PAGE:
The documents now pass back to the Kremlin for President Putin’s final signature to formally annex the four regions — Donetsk, Luhansk, Kherson and Zaporizhzhia — representing around 18 percent of Ukraine’s territory.
The upper house of Russia’s parliament has voted to approve the incorporation of four Ukrainian regions into Russia, as Moscow sets about formally annexing territory it seized from Kiev during its seven-month offensive.
In a session on Tuesday, the Federation Council unanimously ratified legislation to annex the Donetsk, Luhansk, Kherson and Zaporizhzhia regions of Ukraine, following a similar vote in the State Duma, Russia’s lower house, a day ago.
The documents now pass back to the Kremlin for President Vladimir Putin’s final signature to formally annex the four regions, representing around 18 percent of Ukraine’s internationally recognised territory.
Russia declared the annexations after holding what it called referendums in occupied areas of Ukraine. Western governments and Kiev said the votes breached international law and were coercive and non-representative.
The Kremlin is yet to formally designate the borders of the new regions — large parts of which are under the control of Ukraine’s forces. As such, it is still unclear where Russia will demarcate its own international borders once the annexation is complete.
On Monday, Kremlin spokesperson Dmitry Peskov said consultations were ongoing regarding the borders of the Zaporizhzhia and Kherson regions.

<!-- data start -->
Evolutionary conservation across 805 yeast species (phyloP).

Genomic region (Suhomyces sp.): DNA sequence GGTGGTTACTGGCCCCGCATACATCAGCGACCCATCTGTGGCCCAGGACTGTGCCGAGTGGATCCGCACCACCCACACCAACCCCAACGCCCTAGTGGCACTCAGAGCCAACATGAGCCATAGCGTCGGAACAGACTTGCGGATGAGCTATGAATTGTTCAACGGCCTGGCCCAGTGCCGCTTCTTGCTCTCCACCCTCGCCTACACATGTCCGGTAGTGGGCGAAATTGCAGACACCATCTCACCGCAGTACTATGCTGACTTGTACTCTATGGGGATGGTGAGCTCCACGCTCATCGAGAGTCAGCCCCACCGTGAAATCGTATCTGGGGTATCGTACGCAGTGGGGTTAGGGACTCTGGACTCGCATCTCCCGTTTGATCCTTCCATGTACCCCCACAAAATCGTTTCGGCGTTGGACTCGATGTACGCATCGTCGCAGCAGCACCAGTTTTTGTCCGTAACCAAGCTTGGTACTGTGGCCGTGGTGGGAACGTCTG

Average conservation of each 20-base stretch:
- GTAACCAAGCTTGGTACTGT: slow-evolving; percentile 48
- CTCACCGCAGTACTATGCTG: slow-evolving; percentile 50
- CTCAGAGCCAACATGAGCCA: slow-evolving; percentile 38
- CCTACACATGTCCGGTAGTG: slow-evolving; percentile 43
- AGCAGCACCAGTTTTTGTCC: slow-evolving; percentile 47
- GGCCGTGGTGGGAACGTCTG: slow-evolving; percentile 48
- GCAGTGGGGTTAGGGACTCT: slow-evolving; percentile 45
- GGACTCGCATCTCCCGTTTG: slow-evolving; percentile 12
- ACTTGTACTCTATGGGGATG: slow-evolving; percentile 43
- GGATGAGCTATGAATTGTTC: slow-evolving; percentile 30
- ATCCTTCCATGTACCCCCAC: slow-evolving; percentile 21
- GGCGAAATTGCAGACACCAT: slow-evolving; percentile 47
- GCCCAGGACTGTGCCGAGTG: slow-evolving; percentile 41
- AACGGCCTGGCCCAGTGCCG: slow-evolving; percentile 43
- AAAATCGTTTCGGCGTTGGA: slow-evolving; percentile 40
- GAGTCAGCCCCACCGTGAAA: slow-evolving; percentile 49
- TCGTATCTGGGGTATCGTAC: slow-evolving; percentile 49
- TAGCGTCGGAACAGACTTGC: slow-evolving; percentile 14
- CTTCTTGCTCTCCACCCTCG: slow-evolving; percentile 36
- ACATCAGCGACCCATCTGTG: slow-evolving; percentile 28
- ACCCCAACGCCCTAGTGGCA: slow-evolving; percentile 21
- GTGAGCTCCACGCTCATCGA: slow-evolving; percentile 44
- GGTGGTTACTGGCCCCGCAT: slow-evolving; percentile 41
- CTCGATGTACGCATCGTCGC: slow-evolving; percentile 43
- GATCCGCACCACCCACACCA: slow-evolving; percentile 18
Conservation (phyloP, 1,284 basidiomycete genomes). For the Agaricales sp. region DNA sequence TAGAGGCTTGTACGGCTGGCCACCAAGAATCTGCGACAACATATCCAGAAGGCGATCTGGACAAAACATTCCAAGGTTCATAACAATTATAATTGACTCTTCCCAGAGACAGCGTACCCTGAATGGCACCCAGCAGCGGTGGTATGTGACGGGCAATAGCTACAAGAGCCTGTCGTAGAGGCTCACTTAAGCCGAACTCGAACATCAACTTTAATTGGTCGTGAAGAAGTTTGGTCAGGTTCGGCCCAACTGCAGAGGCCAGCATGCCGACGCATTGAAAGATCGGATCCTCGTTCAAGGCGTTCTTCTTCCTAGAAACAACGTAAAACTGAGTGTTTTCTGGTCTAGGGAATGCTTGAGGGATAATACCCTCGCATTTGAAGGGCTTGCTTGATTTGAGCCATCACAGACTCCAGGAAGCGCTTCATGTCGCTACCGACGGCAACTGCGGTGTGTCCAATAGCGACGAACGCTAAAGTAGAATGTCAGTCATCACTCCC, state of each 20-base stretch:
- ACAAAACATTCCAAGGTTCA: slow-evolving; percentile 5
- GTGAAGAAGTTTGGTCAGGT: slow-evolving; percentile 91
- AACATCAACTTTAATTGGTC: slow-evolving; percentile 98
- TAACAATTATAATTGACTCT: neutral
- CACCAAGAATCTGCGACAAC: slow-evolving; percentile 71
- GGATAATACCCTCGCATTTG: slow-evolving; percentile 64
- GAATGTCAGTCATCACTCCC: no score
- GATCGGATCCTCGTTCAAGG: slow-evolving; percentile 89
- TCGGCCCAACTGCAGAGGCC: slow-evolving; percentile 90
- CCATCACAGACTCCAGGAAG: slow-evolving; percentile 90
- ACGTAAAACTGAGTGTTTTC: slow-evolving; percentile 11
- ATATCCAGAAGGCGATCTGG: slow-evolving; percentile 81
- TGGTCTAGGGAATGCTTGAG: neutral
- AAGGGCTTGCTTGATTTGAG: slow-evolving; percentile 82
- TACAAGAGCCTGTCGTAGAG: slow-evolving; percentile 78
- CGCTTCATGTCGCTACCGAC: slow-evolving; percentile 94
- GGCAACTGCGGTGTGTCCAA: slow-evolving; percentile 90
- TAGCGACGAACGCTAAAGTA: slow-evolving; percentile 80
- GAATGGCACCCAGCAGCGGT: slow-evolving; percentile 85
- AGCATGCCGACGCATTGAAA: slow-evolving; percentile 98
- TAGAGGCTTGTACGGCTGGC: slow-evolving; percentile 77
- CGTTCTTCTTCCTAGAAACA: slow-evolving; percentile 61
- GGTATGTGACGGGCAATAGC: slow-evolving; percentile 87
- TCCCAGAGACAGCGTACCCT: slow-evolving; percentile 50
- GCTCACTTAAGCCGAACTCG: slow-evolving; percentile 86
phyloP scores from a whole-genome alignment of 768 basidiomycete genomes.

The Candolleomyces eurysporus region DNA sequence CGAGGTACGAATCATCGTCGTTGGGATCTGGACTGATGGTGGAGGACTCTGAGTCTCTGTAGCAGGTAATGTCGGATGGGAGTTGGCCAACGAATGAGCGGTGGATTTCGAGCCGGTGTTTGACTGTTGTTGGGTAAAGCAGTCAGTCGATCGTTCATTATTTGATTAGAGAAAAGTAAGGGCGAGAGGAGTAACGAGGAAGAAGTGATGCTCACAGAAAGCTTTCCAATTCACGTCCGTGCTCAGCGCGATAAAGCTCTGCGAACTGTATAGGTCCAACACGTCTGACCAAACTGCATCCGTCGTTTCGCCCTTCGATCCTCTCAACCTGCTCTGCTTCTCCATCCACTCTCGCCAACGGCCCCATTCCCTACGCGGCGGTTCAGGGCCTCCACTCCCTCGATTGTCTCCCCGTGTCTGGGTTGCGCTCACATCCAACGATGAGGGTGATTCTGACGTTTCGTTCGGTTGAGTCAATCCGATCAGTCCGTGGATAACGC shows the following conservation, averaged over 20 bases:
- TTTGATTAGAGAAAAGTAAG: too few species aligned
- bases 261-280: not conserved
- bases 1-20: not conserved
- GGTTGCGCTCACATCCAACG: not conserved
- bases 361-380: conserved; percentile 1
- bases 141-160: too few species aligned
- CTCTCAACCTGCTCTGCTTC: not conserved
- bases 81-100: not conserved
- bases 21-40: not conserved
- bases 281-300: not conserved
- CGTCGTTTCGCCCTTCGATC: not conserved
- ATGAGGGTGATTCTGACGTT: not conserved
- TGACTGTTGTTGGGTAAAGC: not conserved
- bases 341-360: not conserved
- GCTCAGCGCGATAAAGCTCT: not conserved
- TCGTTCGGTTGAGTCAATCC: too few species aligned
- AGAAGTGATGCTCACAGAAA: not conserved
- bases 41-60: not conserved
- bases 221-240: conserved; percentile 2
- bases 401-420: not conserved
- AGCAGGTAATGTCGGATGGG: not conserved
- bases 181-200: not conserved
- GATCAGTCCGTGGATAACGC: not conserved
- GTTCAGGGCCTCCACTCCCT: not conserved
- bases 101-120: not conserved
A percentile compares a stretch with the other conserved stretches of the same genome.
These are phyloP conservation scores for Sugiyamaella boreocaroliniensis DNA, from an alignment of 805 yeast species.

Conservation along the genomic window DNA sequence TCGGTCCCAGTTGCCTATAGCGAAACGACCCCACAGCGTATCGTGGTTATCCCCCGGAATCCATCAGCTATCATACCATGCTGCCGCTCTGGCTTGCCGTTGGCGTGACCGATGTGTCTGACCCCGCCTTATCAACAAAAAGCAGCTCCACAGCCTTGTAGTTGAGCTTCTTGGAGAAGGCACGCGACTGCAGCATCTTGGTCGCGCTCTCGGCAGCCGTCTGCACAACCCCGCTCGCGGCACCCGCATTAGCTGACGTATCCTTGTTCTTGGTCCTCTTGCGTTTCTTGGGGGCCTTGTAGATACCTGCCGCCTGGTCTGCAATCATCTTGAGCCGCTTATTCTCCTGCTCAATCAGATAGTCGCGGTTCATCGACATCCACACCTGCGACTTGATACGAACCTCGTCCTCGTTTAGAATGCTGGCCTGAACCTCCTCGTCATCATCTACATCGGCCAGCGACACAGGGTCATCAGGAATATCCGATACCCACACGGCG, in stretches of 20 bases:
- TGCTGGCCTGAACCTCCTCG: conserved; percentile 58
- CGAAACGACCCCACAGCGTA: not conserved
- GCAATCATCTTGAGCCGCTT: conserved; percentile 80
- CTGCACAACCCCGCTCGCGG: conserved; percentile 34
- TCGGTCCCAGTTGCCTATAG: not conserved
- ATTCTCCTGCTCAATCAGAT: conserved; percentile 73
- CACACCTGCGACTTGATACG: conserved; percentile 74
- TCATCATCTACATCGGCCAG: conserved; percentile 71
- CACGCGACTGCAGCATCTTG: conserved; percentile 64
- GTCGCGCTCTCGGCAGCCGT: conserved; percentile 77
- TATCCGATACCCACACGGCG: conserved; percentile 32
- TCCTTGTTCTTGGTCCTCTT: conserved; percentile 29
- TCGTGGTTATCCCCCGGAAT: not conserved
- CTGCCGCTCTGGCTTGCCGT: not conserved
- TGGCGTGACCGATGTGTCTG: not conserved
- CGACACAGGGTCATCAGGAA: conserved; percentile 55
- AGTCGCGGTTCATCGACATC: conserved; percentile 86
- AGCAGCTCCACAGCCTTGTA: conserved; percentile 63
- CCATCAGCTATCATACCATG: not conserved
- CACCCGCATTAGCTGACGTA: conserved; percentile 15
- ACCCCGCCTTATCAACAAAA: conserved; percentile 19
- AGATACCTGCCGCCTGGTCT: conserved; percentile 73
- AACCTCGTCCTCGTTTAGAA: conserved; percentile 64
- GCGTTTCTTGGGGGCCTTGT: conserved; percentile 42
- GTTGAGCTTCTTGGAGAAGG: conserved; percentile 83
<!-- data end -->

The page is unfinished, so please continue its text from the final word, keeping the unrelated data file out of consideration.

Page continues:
Russia does not have full control over any of the four regions.
Ukraine made more battlefield gains on Monday, taking territory tens of kilometres (miles) behind the previous frontlines in the southern Kherson region, according to reports by Russian-backed officials.
Moscow’s forces only control around 60 percent of the Donetsk region and 70 percent of Zaporizhzhia, while recent Ukrainian advances have also pushed the frontlines back into Luhansk, a region which Russian forces claimed full control over in July.
After reclaiming control of Lyman — a key logistics and transport hub — in the Donetsk region, Ukrainian forces have pushed further east and may have gone as far as the border of the neighbouring Luhansk region as they advance toward Kreminna, the Washington-based Institute for the Study of War said in its latest analysis of the combat situation.
As Ukrainian forces pressed their counteroffensives in the east and the south, Russian forces launched more missile strikes at Ukrainian cities on Tuesday.
Several missiles hit Ukraine’s second-largest city of Kharkiv, damaging its infrastructure and causing power cuts. Kharkiv Governor Oleh Syniehubov said one person was killed and at least two others, including a nine-year-old girl, were wounded.
In the south, four civilians were injured when Russian missiles struck the city of Nikopol.